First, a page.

Job 3:20-26 ESV

“Why is light given to him who is in misery,

and life to the bitter in soul,

who long for death, but it comes not,

and dig for it more than for hidden treasures,

who rejoice exceedingly

and are glad when they find the grave?

Why is light given to a man whose way is hidden,

whom God has hedged in?

For my sighing comes instead of my bread,

and my groanings are poured out like water.

For the thing that I fear comes upon me,

and what I dread befalls me.

I am not at ease, nor am I quiet;

I have no rest, but trouble comes.”


We serve a God who gives light to the miserable, and life to the bitter in soul.

Job wanted to know, “Why?” He wanted to die so the pain would end, but God had bigger plans for Job. Job couldn’t see past his pain, but God was leading him to victory over Satan.

And now I want to address a doctrine that people derive from this passage that is amiss. Some people read verse 25, …the thing that I fear comes upon me, and what I dread befalls me, and interpret to mean that Job’s fear gave Satan some kind of legal right to attack him.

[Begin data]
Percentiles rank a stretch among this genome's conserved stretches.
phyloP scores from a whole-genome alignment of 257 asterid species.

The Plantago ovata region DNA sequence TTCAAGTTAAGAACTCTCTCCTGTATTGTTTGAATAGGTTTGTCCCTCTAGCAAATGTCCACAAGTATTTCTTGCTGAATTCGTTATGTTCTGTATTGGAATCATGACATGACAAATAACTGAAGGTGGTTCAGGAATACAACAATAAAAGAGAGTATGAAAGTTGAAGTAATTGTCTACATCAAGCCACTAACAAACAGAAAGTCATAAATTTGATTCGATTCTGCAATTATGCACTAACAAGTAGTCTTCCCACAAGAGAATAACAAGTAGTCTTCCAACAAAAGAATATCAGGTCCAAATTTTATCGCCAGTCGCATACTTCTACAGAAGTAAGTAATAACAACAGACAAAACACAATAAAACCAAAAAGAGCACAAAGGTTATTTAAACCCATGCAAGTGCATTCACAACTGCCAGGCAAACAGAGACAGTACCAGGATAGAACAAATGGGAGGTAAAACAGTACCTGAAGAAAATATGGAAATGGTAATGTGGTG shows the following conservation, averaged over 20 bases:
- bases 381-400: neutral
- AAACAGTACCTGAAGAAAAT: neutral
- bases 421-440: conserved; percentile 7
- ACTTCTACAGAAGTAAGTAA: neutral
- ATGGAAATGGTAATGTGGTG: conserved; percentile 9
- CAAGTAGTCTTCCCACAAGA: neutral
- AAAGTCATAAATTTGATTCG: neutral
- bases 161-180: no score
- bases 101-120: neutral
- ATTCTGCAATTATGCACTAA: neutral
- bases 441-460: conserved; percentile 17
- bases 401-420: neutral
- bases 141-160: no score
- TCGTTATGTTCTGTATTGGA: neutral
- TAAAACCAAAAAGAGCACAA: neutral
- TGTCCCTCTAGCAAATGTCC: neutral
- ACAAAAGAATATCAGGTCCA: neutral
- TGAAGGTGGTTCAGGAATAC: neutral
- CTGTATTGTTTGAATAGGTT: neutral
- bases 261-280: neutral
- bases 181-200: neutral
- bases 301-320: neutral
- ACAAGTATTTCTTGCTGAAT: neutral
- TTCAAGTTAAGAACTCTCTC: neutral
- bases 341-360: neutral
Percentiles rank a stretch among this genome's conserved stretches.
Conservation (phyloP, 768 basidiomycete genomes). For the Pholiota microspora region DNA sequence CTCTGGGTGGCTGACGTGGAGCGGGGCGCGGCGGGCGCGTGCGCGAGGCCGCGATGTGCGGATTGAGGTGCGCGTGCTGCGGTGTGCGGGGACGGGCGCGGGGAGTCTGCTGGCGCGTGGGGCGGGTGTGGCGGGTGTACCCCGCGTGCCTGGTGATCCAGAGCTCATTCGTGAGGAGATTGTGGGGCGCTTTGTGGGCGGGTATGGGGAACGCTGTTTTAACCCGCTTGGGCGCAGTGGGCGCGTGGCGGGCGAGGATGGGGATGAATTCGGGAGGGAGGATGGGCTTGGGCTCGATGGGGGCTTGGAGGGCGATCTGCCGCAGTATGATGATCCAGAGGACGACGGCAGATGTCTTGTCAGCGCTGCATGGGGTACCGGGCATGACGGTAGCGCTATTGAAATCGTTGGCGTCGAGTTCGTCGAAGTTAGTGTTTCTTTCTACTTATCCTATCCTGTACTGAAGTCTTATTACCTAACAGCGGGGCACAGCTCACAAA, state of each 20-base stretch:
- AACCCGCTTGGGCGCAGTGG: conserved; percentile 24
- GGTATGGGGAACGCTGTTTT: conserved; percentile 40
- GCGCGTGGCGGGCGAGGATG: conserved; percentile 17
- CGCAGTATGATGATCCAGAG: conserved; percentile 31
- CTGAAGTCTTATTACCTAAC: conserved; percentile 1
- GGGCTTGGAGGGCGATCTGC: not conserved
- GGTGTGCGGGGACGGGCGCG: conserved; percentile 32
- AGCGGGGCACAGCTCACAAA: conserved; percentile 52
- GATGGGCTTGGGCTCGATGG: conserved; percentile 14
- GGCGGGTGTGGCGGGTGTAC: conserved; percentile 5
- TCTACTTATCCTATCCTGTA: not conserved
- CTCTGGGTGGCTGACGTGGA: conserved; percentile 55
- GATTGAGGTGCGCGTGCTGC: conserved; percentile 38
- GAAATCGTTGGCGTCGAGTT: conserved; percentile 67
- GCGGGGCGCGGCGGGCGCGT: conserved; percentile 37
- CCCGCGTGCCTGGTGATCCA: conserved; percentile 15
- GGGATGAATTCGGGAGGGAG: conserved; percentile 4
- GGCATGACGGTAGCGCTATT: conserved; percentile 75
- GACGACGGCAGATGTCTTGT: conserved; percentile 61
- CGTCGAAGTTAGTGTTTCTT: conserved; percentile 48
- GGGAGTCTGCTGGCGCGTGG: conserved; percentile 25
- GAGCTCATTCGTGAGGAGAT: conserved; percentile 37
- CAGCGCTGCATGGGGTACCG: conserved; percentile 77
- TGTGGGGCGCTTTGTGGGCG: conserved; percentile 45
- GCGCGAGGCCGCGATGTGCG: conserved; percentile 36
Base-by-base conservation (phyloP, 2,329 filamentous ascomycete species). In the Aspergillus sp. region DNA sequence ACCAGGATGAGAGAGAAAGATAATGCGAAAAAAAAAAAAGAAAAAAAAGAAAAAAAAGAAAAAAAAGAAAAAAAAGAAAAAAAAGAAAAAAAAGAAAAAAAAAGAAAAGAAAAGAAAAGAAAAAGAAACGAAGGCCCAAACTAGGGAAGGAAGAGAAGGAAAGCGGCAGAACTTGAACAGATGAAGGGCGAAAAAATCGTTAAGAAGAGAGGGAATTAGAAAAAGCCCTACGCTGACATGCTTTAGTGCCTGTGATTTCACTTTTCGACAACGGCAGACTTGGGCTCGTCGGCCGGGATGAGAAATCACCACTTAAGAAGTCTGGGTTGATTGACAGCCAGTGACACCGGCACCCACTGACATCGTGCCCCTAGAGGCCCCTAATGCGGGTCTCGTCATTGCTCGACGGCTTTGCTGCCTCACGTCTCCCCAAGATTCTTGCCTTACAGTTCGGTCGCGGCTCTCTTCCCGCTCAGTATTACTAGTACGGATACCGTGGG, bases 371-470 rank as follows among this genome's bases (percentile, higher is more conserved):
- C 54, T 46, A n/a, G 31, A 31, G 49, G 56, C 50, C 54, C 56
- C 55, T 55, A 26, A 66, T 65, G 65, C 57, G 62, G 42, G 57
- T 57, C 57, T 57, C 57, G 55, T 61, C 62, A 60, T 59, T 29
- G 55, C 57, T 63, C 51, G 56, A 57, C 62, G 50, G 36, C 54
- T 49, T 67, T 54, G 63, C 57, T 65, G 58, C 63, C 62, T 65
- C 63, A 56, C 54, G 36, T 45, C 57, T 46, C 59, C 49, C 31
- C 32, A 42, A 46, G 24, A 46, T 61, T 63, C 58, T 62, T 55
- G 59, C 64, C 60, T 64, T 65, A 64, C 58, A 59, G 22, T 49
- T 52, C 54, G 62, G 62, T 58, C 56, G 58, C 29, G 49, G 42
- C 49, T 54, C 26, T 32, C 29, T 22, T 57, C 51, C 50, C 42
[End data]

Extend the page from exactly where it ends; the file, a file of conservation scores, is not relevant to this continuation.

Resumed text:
Let me be perfectly clear: Satan attacked Job because he was blameless and upright, one who feared God and turned away from evil. Satan did not obtain a legal right to harm Job when Job slipped up; he got permission from God to attack Job.

This is not to say there are no people who open themselves up to calamity through sin. Neither is it to say that fear is not harmful. However, there is no indication in the text that, prior to Satan’s attack, Job was guilty of anything. Nor is their anything written to suggest that he had any dread of imminent disaster before he was afflicted. Even after Job lost his children and His livestock, the Lord still bragged to Satan …that there [was] none like him on the earth… and that he still [held] fast his integrity.

Perhaps we shouldn’t base a doctrine on the words of a man half out of his mind with pain.

As hard as it is for some to understand, not every affliction or evil is a reaping of the fruit of seeds sown by personal sin. Bad things happen to good people all the time. And good things happen to bad people too.

It’s not fair!–But it’s a good thing. If God decided to treat everyone as they deserved, He might start with you or me. Sometimes bad things happen to me and it’s not my fault. However, because of God’s grace and mercy a lot of good things happen to me that I don’t deserve either. He makes his sun rise on the evil and on the good, and sends rain on the just and on the unjust (Matthew 5:45, ESV).

He isn’t out to smite us, and He isn’t watching and waiting for us to sin so He can spank us. He is just and holy, and will punish the wicked, but He would rather pour out His grace on us. We must receive His grace by faith. God believed in Job because Job believed in God.

Job put his trust in the God who gives light to the miserable, and life to the bitter in soul.